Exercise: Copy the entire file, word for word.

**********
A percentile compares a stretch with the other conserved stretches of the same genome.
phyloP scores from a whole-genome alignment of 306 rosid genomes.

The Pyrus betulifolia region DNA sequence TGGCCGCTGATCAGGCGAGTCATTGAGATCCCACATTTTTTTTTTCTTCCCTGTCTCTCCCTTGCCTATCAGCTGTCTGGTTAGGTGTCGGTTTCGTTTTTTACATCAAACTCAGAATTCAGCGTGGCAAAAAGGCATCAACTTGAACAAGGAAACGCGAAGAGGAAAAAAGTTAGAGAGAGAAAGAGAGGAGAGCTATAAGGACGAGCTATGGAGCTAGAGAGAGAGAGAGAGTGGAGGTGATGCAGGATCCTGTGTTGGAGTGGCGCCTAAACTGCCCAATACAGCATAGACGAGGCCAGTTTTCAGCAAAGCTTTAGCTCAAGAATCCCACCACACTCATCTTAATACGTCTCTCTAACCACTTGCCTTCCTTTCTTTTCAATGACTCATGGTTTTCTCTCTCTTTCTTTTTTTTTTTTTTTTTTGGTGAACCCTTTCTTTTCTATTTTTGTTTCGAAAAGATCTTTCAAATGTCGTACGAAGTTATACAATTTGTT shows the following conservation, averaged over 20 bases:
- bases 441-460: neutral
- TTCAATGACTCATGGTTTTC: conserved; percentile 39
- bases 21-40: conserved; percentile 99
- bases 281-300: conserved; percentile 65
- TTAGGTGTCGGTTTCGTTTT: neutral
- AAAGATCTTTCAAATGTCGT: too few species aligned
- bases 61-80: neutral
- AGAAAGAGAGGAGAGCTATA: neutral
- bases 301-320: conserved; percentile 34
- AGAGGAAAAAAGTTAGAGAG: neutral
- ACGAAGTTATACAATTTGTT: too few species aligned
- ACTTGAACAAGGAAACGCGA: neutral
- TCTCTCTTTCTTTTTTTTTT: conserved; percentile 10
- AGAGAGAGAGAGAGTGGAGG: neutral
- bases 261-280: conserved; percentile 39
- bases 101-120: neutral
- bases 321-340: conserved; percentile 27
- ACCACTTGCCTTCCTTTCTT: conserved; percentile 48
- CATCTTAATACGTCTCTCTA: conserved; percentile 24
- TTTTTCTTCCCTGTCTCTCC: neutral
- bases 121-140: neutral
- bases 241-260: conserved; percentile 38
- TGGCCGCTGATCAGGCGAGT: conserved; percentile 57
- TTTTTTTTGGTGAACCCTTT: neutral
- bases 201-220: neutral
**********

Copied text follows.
A percentile compares a stretch with the other conserved stretches of the same genome.
phyloP scores from a whole-genome alignment of 306 rosid genomes.

The Pyrus betulifolia region DNA sequence TGGCCGCTGATCAGGCGAGTCATTGAGATCCCACATTTTTTTTTTCTTCCCTGTCTCTCCCTTGCCTATCAGCTGTCTGGTTAGGTGTCGGTTTCGTTTTTTACATCAAACTCAGAATTCAGCGTGGCAAAAAGGCATCAACTTGAACAAGGAAACGCGAAGAGGAAAAAAGTTAGAGAGAGAAAGAGAGGAGAGCTATAAGGACGAGCTATGGAGCTAGAGAGAGAGAGAGAGTGGAGGTGATGCAGGATCCTGTGTTGGAGTGGCGCCTAAACTGCCCAATACAGCATAGACGAGGCCAGTTTTCAGCAAAGCTTTAGCTCAAGAATCCCACCACACTCATCTTAATACGTCTCTCTAACCACTTGCCTTCCTTTCTTTTCAATGACTCATGGTTTTCTCTCTCTTTCTTTTTTTTTTTTTTTTTTGGTGAACCCTTTCTTTTCTATTTTTGTTTCGAAAAGATCTTTCAAATGTCGTACGAAGTTATACAATTTGTT shows the following conservation, averaged over 20 bases:
- bases 441-460: neutral
- TTCAATGACTCATGGTTTTC: conserved; percentile 39
- bases 21-40: conserved; percentile 99
- bases 281-300: conserved; percentile 65
- TTAGGTGTCGGTTTCGTTTT: neutral
- AAAGATCTTTCAAATGTCGT: too few species aligned
- bases 61-80: neutral
- AGAAAGAGAGGAGAGCTATA: neutral
- bases 301-320: conserved; percentile 34
- AGAGGAAAAAAGTTAGAGAG: neutral
- ACGAAGTTATACAATTTGTT: too few species aligned
- ACTTGAACAAGGAAACGCGA: neutral
- TCTCTCTTTCTTTTTTTTTT: conserved; percentile 10
- AGAGAGAGAGAGAGTGGAGG: neutral
- bases 261-280: conserved; percentile 39
- bases 101-120: neutral
- bases 321-340: conserved; percentile 27
- ACCACTTGCCTTCCTTTCTT: conserved; percentile 48
- CATCTTAATACGTCTCTCTA: conserved; percentile 24
- TTTTTCTTCCCTGTCTCTCC: neutral
- bases 121-140: neutral
- bases 241-260: conserved; percentile 38
- TGGCCGCTGATCAGGCGAGT: conserved; percentile 57
- TTTTTTTTGGTGAACCCTTT: neutral
- bases 201-220: neutral